The Defense Ministry's first communications satellite was launched Tuesday afternoon in a program aimed at upgrading the Self-Defense Forces' ability to better cope with security challenges.
An H-IIA rocket carrying the Kirameki-2 defense communication satellite was launched by Mitsubishi Heavy Industries Ltd. from the Japan Aerospace Exploration Agency's Tanegashima Space Center in Kagoshima Prefecture.
The Kirameki-2 satellite is one of three defense communications satellites that will replace three civilian satellites currently used by the Self-Defense Forces.
According to Defense Ministry officials, the new satellites will enhance direct communication among units of the Ground, Maritime and Air Self-Defense Forces through a high-speed and high-capacity network amid increased North Korean missile activity and potential threats to the nation's remote islands.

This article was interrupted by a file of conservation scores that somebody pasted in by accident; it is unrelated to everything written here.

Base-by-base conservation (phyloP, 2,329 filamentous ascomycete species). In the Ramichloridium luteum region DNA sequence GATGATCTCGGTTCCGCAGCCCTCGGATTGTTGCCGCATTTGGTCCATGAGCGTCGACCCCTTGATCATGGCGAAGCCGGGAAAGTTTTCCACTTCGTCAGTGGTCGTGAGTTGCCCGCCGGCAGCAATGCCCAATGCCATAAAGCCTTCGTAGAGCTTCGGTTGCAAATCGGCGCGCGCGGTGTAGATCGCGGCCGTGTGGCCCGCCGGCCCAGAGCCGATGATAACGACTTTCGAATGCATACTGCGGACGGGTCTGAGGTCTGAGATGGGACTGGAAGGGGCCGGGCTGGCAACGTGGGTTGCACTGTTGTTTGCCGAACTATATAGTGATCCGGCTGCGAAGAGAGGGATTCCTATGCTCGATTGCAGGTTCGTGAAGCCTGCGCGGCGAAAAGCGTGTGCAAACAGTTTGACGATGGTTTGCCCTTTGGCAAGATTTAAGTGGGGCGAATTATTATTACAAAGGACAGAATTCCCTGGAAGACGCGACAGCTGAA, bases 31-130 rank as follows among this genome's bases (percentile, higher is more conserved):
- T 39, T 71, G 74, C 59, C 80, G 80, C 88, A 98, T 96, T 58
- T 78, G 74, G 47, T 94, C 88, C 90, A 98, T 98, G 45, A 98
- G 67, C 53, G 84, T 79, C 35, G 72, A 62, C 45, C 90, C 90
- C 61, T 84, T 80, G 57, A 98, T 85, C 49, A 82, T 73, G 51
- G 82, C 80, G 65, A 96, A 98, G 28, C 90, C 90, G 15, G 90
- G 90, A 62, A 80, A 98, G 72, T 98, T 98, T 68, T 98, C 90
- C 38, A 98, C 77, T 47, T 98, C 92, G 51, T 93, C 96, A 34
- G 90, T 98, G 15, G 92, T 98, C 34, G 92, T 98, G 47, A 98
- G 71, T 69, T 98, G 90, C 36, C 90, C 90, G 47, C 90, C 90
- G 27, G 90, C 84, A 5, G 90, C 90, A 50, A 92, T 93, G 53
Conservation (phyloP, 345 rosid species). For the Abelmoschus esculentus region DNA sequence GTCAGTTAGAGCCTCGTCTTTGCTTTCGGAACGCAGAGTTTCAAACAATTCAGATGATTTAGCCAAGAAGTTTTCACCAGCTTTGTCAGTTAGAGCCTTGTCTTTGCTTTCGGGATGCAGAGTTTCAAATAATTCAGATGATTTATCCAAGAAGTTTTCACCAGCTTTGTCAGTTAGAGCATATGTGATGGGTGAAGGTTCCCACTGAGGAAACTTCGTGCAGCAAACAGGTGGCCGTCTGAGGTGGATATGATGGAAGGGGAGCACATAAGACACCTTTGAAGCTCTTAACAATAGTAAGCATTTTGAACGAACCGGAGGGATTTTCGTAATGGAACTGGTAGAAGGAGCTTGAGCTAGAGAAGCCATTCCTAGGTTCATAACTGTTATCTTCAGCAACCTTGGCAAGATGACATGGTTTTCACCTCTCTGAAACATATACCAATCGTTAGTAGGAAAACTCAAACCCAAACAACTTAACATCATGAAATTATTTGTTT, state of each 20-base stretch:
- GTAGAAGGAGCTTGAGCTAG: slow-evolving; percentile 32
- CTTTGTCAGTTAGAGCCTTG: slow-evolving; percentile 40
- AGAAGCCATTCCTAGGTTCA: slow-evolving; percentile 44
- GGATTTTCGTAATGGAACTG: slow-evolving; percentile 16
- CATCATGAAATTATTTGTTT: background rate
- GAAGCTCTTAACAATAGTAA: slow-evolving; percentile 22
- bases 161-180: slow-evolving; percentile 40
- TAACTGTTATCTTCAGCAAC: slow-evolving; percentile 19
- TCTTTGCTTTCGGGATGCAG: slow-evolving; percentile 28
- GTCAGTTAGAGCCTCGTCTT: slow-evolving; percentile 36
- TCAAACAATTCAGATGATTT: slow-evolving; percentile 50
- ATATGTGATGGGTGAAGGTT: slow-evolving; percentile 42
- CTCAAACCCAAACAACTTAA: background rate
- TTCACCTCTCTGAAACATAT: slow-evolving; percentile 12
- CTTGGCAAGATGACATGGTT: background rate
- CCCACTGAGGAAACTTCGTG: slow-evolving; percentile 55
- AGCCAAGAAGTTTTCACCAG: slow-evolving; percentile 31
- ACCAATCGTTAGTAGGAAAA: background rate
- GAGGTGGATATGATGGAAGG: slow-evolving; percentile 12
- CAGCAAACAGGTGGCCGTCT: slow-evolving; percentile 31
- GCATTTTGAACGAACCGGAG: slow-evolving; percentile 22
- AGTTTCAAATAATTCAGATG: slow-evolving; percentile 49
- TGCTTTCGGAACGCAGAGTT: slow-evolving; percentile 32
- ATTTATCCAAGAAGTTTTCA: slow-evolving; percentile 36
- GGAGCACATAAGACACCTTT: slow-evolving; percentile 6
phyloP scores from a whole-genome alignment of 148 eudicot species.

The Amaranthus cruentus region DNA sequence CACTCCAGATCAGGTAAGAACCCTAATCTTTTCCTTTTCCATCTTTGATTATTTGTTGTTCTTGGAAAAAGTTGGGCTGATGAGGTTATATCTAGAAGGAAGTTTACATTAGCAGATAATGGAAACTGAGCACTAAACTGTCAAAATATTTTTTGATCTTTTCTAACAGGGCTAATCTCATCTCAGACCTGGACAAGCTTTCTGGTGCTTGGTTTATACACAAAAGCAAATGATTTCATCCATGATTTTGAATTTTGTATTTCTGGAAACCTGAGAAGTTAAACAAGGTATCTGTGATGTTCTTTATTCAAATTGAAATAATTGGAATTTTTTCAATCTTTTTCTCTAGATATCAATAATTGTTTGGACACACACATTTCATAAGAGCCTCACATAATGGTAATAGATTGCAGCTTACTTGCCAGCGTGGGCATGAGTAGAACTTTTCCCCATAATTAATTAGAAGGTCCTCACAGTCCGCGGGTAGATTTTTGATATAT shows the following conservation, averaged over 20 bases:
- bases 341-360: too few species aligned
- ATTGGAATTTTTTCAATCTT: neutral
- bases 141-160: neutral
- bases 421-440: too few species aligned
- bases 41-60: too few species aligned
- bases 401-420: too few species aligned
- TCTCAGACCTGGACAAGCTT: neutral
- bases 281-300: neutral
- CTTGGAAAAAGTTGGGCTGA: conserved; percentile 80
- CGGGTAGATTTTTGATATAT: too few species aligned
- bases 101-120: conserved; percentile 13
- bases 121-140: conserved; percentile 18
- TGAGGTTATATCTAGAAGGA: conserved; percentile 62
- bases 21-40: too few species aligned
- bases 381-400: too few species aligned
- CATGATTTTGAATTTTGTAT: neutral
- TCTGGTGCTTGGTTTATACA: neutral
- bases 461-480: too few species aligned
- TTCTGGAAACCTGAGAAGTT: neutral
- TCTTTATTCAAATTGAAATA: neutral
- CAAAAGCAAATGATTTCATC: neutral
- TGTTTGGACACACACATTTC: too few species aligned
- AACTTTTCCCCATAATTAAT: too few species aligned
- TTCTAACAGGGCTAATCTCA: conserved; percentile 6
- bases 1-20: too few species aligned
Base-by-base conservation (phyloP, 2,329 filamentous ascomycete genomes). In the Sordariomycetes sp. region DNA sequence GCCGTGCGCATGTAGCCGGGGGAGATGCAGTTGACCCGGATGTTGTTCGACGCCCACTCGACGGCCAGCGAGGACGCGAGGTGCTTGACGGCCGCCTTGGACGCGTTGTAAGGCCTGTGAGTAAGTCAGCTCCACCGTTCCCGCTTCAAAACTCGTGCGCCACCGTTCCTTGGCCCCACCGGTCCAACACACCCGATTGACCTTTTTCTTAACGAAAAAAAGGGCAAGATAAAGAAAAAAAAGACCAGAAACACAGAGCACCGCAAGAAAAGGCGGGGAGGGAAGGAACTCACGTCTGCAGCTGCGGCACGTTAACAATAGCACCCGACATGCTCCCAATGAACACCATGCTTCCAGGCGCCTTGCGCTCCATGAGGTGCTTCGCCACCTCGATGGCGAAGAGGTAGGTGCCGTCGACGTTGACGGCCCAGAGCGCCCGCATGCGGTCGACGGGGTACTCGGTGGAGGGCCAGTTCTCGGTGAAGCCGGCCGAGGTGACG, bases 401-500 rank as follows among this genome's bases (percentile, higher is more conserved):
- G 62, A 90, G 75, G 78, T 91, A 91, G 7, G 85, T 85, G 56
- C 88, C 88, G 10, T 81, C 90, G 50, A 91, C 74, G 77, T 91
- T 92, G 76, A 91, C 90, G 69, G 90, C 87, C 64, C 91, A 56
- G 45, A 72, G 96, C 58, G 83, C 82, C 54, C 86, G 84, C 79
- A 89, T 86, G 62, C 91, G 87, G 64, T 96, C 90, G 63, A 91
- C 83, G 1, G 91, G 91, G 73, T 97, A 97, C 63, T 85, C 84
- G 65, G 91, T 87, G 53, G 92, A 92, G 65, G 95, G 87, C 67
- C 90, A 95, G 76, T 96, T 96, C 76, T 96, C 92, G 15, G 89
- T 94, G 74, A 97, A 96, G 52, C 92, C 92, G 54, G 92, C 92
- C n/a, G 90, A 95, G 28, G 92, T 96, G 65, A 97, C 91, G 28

The ministry plans to position the Kirameki-2 over the Indian Ocean and expects the satellite to also be utilized by SDF personnel taking part in U.N. peacekeeping operations in South Sudan and those participating in an anti-piracy mission in waters off Somalia, it said.
The launch of the Kirameki-2 precedes that of the Kirameki-1, which is undergoing repair after it was damaged during transportation to a launch site in French Guiana in South America.
The launch of the Kirameki-1, originally set for July last year, is now scheduled for March 2018 at the earliest, while that of the Kirameki-3 is planned for the end of fiscal 2020, the officials said. The Kirameki-1 is expected to operate over the Pacific Ocean and the Kirameki-3 over Japan.
The total cost for Kirameki-1 and 2 is about ¥130 billion ($1.1 billion), they said.
The ministry expects to operate the new communications satellites, which use X-band radar technology, for about 15 years. The X-band frequency range is widely used for military communications.